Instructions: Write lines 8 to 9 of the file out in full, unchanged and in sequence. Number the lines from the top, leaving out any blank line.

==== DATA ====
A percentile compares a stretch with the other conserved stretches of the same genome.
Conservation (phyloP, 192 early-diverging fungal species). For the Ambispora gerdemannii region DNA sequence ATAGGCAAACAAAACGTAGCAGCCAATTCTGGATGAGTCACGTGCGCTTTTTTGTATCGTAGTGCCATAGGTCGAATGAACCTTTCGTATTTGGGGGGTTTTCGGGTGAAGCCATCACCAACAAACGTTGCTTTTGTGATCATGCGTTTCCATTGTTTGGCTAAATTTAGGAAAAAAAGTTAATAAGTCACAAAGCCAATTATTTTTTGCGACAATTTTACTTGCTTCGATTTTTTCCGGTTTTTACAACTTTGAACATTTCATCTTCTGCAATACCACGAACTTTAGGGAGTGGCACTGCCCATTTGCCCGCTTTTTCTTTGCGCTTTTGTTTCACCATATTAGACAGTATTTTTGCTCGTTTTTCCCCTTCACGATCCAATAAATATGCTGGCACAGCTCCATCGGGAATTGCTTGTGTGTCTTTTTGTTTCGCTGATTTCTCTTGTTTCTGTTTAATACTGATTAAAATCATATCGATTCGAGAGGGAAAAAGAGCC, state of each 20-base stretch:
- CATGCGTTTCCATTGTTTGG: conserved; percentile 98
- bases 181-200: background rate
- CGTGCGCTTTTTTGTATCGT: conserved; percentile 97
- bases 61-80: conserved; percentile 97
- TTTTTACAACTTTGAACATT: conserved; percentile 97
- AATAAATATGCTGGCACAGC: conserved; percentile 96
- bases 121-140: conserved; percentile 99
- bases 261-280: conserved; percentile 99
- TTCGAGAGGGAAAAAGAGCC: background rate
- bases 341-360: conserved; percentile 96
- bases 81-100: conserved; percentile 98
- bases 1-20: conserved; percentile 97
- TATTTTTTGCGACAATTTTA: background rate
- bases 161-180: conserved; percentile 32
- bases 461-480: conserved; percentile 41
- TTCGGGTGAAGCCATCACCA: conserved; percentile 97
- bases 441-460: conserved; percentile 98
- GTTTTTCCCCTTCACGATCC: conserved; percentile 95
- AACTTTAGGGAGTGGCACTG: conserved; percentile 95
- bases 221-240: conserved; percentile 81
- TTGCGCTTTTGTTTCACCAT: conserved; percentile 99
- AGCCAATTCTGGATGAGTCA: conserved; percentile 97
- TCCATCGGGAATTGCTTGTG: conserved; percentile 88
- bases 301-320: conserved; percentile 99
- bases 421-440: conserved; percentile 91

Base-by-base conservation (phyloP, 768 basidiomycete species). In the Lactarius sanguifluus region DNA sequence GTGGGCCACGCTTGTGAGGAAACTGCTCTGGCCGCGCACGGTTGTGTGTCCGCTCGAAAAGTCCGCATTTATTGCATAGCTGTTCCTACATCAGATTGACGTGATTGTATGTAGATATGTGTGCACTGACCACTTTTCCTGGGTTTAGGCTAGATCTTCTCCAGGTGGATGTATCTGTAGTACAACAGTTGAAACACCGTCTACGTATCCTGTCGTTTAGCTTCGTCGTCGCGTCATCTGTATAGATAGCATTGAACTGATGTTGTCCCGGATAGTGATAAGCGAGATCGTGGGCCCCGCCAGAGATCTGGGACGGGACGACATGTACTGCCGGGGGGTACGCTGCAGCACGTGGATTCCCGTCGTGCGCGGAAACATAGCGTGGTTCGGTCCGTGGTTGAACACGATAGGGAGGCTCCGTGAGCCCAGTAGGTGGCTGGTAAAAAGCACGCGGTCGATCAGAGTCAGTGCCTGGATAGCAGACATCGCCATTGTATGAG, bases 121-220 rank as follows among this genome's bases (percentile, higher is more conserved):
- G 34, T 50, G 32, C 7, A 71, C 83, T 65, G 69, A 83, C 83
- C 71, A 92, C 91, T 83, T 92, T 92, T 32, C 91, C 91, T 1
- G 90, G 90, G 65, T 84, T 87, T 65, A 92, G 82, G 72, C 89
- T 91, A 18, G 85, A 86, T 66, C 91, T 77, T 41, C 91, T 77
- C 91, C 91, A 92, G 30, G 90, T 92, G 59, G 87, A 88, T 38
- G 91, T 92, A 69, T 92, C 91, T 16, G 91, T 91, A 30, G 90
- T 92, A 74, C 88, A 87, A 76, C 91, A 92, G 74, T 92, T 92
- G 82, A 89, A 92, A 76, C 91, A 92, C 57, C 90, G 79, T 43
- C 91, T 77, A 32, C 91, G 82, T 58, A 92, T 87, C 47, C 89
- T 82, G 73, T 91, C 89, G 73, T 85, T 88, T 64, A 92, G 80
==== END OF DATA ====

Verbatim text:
- AATAAATATGCTGGCACAGC: conserved; percentile 96
- bases 121-140: conserved; percentile 99